Education and Treatment

Feminine Sexual Health

Sharing/Openness is no longer taboo.

Sexual Wellness is defined as the state of physical, emotional, mental and social well-being related to sexuality that can be assessed and improved through sensitive and proper medical care. When sex hurts because of dryness or the changes from delivering your child occurs, this can change a woman’s perception, reception, and desire for intimacy and sexual function. The providers of CFWS help women to define the problem and develop a solution in a safe, caring, judgment-free environment.

Aesthetic Gynecology

The freedom to be beautiful inside and out!

Many of us are surprised by the changes that occur from common events such as childbearing, constipation and straining, and even exercise. These alterations can be tolerable for a period of time, but when they redefine your idea of what you want for yourself, then a conversation should occur. Our center help manages pelvic health and shifts in female vaginal anatomy. Dr. Bri Walton marries her knowledge of pelvic reconstructive surgery with intimate aesthetics, defined as services and procedures to improve the appearance and attractiveness of female genital organs. Her expertise and artistic background help women redefine their expectations, self-confidence in their appearance and sexual functions.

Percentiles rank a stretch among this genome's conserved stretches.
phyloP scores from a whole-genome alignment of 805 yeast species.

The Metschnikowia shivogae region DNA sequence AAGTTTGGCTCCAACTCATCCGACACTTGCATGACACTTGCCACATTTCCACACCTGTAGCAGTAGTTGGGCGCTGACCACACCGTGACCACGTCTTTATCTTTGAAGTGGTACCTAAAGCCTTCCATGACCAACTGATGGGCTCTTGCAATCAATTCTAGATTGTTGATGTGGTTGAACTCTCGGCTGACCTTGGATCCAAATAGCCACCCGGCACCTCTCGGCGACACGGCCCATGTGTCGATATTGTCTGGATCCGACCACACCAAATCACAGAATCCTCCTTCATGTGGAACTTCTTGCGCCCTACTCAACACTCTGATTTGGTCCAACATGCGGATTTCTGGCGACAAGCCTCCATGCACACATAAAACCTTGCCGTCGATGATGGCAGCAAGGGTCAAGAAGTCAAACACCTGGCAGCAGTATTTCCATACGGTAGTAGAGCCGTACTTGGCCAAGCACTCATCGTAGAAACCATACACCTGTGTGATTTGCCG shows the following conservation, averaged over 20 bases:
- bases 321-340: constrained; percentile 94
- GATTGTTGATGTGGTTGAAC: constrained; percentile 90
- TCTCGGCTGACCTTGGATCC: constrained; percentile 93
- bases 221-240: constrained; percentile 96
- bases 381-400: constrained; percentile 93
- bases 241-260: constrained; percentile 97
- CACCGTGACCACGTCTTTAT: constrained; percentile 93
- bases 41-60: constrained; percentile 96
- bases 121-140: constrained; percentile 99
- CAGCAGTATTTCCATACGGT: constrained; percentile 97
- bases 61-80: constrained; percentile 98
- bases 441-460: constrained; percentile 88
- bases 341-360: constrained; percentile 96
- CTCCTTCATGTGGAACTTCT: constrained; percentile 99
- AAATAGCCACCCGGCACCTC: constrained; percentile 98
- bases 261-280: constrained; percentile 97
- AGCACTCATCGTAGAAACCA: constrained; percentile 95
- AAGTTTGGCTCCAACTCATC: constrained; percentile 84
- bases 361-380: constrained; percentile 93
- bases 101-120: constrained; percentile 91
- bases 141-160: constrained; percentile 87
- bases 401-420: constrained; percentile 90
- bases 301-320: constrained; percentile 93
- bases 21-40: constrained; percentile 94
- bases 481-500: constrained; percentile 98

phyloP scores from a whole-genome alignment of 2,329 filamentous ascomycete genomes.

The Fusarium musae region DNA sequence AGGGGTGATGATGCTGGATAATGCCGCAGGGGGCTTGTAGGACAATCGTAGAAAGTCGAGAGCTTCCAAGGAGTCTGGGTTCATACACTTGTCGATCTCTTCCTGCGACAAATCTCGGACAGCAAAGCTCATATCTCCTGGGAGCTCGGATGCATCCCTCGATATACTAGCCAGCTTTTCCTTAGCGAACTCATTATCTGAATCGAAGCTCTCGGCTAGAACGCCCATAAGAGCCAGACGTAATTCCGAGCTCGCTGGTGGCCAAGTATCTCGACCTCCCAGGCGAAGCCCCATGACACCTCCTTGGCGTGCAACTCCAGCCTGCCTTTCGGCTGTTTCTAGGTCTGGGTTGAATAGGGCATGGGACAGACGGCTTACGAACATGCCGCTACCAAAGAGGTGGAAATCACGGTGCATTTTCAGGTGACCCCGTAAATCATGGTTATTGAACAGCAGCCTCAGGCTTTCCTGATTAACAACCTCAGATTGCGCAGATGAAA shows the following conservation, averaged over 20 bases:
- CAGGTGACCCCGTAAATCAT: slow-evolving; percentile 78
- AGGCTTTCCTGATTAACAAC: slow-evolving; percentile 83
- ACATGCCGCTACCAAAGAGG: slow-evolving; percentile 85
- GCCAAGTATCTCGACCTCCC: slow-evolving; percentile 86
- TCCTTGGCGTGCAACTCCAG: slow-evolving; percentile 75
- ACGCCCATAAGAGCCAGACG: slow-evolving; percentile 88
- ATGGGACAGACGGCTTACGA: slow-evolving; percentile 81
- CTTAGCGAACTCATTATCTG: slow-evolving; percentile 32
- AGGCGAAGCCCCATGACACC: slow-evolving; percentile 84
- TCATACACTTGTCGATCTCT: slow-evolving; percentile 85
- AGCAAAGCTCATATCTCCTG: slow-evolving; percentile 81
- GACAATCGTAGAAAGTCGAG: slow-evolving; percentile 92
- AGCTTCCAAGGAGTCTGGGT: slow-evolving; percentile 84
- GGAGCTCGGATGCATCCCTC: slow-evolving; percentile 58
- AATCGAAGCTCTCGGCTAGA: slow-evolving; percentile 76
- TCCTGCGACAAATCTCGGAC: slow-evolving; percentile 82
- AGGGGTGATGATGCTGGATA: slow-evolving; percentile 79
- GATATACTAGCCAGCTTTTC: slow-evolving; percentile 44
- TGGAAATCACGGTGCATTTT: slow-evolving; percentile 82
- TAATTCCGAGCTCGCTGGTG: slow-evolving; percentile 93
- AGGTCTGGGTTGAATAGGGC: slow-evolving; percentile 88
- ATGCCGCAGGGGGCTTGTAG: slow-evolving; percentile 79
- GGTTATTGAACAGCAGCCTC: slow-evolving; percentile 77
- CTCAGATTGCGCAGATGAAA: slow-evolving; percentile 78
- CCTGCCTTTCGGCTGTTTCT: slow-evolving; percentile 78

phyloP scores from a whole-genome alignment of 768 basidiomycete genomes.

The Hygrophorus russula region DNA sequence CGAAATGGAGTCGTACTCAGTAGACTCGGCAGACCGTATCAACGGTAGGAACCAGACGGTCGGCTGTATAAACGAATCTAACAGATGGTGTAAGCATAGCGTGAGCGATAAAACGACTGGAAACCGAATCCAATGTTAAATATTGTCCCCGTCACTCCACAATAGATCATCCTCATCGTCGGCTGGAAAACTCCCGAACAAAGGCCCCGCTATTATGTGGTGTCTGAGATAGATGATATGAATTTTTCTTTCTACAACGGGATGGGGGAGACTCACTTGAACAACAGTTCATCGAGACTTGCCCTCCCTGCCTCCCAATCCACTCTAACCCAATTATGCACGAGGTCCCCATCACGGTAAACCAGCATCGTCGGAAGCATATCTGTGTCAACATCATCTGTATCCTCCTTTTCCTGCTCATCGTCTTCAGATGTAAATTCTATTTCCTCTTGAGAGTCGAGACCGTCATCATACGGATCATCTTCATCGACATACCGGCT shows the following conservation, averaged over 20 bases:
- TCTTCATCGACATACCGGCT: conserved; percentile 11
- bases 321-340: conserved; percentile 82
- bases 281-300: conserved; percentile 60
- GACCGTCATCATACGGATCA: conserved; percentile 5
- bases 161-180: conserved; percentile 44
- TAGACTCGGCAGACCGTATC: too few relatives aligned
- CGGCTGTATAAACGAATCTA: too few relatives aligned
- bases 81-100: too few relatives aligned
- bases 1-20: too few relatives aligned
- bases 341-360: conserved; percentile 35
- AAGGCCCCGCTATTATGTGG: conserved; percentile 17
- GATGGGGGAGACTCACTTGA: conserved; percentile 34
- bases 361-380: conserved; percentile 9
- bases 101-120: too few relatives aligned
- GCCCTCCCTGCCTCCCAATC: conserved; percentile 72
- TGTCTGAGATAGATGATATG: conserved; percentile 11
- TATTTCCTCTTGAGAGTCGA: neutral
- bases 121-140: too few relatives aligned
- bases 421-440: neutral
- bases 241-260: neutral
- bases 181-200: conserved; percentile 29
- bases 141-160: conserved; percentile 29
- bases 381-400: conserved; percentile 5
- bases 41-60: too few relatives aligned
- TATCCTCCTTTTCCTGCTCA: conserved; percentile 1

Frequently Asked Questions

Dr. Walton, affectionately known as Dr. Bri, is a specialist in women’s health, here to help women answer sensitive and embarrassing questions and then formulate a plan to improve their feminine confidence and well-being. The Center for Feminine Wellness and Surgery (CFWS) offers a variety of non-surgical and surgical options designed to relieve distress and enhance physical and mental comfort. The providers of CFWS help women to define the problem and develop a solution in a safe, caring, judgment-free environment. Click here to learn more!
Vaginal laxity is the subjective or objective finding when a woman’s vaginal canal looks or feels wider. This symptom occurs when the vagina loses its tightness and tone. The changes are generally related to childbirth and impacted by aging and can impact a woman’s comfort, sensation, and confidence.
Vaginal laxity can directly affect a woman’s self-esteem and sexual confidence. When these changes impact her body image, they can stress her relationships and cause her to avoid activities that used to bring her joy and closeness.
Atrophy is the medical term for vulvar and vaginal changes associated with menopause. Women with vaginal atrophy can have more urinary tract infections and night time urination. The most common symptoms are itching or dryness at the opening or inside the vagina. Pain during and after sexual activity can also occur. When sex hurts because of dryness or vaginal shortening or constriction, this can change a woman’s perception, reception, and desire for intimacy and sexual function.
Labial hypertrophy is the medical term for when one or both of the vaginal lips or labia is larger than usual. Enlarged labia can cause bothersome symptoms related to comfort or hygiene. Labial hypertrophy is a harmless condition, but for some women, it can interfere with tampon insertion, sexual function, cleanliness or self-evaluation.
Vaginal constriction causes the vagina to seem unusually small, tight or narrow. The scar or tissue can interfere with vaginal exams, sexual activity or insertion/removal of menstrual products.